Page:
El Fracking llega a la capilla sixtina del arte prehistórico

La prestigiosa revista National Geographic se hace eco de las anunciadas prospecciones para obtención de gas mediante la técnica de Fractura Hidráulica en el entorno de las cuevas de Altamira.

The National Museum and Research Center of Altamira, located next to the cave itself in Cantabria. (Photograph by José Luis Filpo Cabana/Wikimedia Commons)

Fracking Arrives at the ‘Sistine Chapel’ of Prehistoric Art

On March 31 last year, a region in northern Spain quietly granted a concession of land, dubbed Arquetu, for natural gas exploration.

In Cantabria, the Arquetu traditionally was known as a mythological traveler who carries a coffer full of gold coins and lives an extremely simple lifestyle. Having disappeared from Cantabria’s folklore, now the Arquetu is back. Again, he is foreign, and bears riches, but this time he is surrounded by controversy.

Trofagas, which is owned by the California-based BNK Petroleum, was awarded the six-year concession of 24,876 hectares (61,470 acres) by the regional Government of Cantabria. In the new Arquetu territory, Trofagas will drill at least four wells to search for unconventional natural gas using hydraulic fracturing, or ‘fracking.’

With its gently rolling landscape, some parts of the concession strikingly resemble Carter County, in Southern Oklahoma, where BNK operates 22 wells. However, there are important differences between the two. The most significant difference is underground. Cantabria’s geology is extremely complex. Some areas are transected by a vast network of underground caves that expands into the neighboring region of Asturias. Those caves can be more than 1,000 meters (3,000 feet) deep, and the entire network, still unexplored, can be hundreds of kilometers long. People from Cantabria and Asturias joke that, if you drop painting in a cave, the water in some river—or in another cave—will become colored.

That geological structure supports a number of critically important archaeological sites. At least four decorated caves from the Paleolithic Age that have been listed as World Heritage Sites by UNESCO lie within the Arquetu. Among them is the world-famous Altamira Cave which, in 1880, became the first discovery of Prehistoric art, and has been nicknamed ‘the Sistine Chapel of Paleolithic Art’ for the quality and the degree of preservation of its paintings. Surrounding Arquetu are 13 other UNESCO-listed caves, plus other sites, such as El Sidrón, in Asturias, where exceptionally well-preserved Neanderthal remains have been discovered.

Moreover, part of the concession overlaps territories occupied by brown bears. These are the last 130 brown bears genetically “Spanish” (the ones in the Pyrenees have been introduced from Slovenia). They co-exist with the last remaining 500 Cantabrian grouse, a subspecies of the Western Capercaillie that the U.S. Fish & Wildlife Service classifies as endangered.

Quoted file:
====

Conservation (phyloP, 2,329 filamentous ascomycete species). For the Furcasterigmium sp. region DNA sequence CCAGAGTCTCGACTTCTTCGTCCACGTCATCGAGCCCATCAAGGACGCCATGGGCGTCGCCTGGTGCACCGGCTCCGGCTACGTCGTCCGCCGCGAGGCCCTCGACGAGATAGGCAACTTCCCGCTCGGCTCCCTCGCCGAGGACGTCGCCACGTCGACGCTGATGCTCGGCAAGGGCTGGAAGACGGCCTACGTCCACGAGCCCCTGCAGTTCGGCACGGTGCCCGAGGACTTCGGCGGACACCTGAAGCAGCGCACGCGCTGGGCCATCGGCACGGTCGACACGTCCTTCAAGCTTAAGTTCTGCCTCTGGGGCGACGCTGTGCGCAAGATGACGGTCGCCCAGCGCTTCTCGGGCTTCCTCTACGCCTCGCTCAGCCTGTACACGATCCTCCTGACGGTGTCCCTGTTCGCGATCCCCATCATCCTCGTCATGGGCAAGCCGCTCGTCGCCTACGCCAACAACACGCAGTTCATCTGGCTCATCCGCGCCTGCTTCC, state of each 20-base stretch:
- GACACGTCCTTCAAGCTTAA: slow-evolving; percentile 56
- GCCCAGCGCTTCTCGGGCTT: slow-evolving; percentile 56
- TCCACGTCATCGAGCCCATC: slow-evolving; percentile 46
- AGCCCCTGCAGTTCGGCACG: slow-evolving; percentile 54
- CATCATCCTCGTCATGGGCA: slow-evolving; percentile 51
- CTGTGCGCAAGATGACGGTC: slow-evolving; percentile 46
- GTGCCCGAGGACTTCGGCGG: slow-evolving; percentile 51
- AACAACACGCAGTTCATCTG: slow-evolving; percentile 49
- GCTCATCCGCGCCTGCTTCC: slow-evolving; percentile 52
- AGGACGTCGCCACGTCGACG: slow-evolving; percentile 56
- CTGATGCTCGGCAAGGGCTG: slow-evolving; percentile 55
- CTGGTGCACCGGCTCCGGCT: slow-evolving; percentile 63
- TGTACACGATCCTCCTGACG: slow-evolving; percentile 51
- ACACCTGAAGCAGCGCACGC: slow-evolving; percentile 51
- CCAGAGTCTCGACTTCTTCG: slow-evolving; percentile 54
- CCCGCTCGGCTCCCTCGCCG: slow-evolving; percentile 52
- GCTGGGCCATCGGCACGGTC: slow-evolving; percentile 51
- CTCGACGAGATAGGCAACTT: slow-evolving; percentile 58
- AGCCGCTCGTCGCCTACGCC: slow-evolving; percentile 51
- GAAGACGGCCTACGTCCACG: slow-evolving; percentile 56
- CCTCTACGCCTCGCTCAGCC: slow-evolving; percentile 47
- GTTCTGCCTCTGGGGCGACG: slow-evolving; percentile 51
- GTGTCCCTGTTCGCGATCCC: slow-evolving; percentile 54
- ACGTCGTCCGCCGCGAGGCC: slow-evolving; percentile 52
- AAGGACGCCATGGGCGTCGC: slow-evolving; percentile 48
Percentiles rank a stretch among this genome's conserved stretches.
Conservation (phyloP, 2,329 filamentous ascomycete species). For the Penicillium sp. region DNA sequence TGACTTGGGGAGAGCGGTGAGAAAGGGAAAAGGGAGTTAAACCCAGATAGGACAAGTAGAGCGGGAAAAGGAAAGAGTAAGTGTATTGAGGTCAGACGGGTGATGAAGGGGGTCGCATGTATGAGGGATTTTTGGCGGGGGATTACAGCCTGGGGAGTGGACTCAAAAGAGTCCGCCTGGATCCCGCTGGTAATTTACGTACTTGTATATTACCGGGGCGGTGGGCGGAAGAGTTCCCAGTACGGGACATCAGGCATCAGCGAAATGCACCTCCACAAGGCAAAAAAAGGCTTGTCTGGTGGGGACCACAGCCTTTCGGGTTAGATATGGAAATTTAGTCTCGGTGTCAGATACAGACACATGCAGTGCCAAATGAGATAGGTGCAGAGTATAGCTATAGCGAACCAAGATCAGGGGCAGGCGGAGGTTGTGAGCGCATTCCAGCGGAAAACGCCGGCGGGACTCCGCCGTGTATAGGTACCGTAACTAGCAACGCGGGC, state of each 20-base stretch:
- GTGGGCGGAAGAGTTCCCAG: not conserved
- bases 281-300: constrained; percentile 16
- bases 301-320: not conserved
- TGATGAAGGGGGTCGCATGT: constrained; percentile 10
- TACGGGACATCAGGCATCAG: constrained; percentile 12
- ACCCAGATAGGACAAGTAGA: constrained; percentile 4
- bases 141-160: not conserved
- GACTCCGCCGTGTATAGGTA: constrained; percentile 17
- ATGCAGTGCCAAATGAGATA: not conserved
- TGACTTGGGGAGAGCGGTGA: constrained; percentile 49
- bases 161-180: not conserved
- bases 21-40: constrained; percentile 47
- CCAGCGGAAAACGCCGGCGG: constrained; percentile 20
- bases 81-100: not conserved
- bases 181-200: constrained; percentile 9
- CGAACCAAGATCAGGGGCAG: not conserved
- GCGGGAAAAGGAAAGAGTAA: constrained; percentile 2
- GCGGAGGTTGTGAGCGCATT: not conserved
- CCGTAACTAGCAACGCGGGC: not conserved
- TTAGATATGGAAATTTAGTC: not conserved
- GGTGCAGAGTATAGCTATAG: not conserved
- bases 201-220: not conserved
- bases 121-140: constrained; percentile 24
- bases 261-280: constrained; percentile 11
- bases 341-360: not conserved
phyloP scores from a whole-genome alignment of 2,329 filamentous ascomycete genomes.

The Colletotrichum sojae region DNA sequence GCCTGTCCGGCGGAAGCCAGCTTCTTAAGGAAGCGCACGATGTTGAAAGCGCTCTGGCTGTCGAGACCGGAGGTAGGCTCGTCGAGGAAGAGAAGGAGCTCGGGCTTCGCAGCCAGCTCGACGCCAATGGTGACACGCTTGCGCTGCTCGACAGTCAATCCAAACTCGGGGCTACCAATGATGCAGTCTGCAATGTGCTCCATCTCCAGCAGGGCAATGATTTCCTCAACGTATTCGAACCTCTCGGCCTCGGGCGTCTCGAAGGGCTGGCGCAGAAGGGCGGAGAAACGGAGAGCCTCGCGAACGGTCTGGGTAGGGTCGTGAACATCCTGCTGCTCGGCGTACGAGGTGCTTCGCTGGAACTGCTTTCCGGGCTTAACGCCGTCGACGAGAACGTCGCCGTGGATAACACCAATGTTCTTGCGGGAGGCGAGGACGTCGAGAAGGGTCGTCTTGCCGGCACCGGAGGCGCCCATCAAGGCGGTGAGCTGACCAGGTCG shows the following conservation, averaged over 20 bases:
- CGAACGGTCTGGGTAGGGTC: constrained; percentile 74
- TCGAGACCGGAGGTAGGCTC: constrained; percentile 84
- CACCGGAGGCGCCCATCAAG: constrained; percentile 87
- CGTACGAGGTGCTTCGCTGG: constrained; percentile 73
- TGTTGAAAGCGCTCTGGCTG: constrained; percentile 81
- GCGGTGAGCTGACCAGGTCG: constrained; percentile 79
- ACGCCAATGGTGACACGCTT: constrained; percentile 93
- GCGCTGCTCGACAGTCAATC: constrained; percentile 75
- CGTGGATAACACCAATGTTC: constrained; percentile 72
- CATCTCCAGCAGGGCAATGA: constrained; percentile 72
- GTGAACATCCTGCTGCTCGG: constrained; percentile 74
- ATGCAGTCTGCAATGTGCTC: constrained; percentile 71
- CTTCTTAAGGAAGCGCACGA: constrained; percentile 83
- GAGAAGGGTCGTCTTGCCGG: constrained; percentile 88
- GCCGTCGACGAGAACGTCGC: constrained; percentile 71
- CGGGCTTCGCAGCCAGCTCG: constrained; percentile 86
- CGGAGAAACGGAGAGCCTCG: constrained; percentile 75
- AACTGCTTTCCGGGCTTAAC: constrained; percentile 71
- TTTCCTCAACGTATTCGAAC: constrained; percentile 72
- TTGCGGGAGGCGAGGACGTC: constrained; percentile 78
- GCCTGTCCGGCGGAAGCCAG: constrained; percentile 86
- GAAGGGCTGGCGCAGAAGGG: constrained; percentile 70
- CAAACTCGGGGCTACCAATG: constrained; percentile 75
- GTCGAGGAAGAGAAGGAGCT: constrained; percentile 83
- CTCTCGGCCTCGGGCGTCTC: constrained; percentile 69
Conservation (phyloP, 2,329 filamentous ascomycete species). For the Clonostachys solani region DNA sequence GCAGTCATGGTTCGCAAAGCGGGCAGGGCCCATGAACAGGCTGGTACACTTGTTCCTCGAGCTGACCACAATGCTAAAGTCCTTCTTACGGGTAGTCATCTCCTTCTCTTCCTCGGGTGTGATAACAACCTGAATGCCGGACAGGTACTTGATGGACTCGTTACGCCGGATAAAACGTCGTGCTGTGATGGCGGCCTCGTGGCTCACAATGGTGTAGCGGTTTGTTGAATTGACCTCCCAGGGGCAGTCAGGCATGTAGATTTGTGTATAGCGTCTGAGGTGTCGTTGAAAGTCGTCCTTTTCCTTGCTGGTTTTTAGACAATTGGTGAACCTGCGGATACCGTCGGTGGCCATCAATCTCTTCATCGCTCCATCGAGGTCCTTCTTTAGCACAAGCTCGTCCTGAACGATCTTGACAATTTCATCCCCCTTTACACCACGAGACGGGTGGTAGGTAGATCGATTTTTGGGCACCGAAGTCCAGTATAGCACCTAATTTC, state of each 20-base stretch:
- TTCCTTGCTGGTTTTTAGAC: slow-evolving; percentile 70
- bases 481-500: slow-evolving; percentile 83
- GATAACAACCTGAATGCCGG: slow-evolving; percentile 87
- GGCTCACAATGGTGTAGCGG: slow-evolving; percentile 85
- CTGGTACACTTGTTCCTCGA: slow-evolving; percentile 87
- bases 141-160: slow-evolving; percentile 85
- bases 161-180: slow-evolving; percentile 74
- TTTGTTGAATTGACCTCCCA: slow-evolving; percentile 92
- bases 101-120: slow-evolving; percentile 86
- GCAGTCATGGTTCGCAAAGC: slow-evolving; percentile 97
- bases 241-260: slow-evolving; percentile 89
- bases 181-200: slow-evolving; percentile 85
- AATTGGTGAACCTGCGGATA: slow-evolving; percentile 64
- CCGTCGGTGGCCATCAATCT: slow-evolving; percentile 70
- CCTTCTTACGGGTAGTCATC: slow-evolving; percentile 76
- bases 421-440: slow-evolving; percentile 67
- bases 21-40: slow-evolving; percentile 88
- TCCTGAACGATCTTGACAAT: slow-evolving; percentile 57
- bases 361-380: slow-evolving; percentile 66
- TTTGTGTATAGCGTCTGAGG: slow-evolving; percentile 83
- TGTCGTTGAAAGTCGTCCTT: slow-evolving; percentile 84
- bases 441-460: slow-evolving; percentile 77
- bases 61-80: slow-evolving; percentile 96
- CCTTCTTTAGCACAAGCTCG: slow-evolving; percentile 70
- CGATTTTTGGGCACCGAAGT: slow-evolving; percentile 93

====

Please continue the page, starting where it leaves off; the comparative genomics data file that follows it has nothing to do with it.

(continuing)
Could development activity in Arquetu damage all of these natural and cultural assets? Could the fracking provoke small earthquakes that could damage the caves, as has happened in the United Kingdom and, more recently, in the United States? Could the roads and wells disturb the bears and the grouses, or the fluids and gases poison some of the last rivers in Spain that still have significant populations of Atlantic salmon?

In June, when I visited BNK’s operations in Carter County, the company’s representatives told me that they are ready to change their procedures to enhance safety in their Cantabrian operation. However, environmental groups have petitioned the regional government to halt the operations, and nine Cantabrian municipalities have asked the same — not only because of the potential environmental risk, but also because they were not informed about the concession until it was reported in the media. The government has not responded to the petitions, and in December two environmental groups challenged the decision in court. Sources from the oil industry admit that the countless interconnected caves and subterranean sources of water pose a significant challenge for fracking in some parts of Northern Spain.

On the other hand, it is equally true that Spain is going through a tremendous economic crisis, and that any source of jobs and economic growth is welcome, no matter the environmental or archeological uncertainties. So far, the Spanish government has granted Trofagas 1.2 million hectares (296,000 acres) to frack in Spain.

The Arquetu is far from the only shale gas potential being explored in Spain, as seen from this map. Not far to the east of Arqetu in the Gran Enara area, two American companies—True Oil in Wyoming, and HEYCO, from New Mexico—are partnering with the Basque government to explore 13 areas that officials say contain enough unconventional natural gas to supply Spain for five years.

Some accuse the opposition to fracking of being inadvertently manipulated by the influential lobby of conventional natural gas importers, who import gas for Spanish consumption from Algeria and sense the business threat of this new exploration.

In the end, the travels of this 21st century Arquetu bring to the countryside not the simple reflections of a pilgrimage, but instead, complex questions on international forces in an energy-thirsty world.

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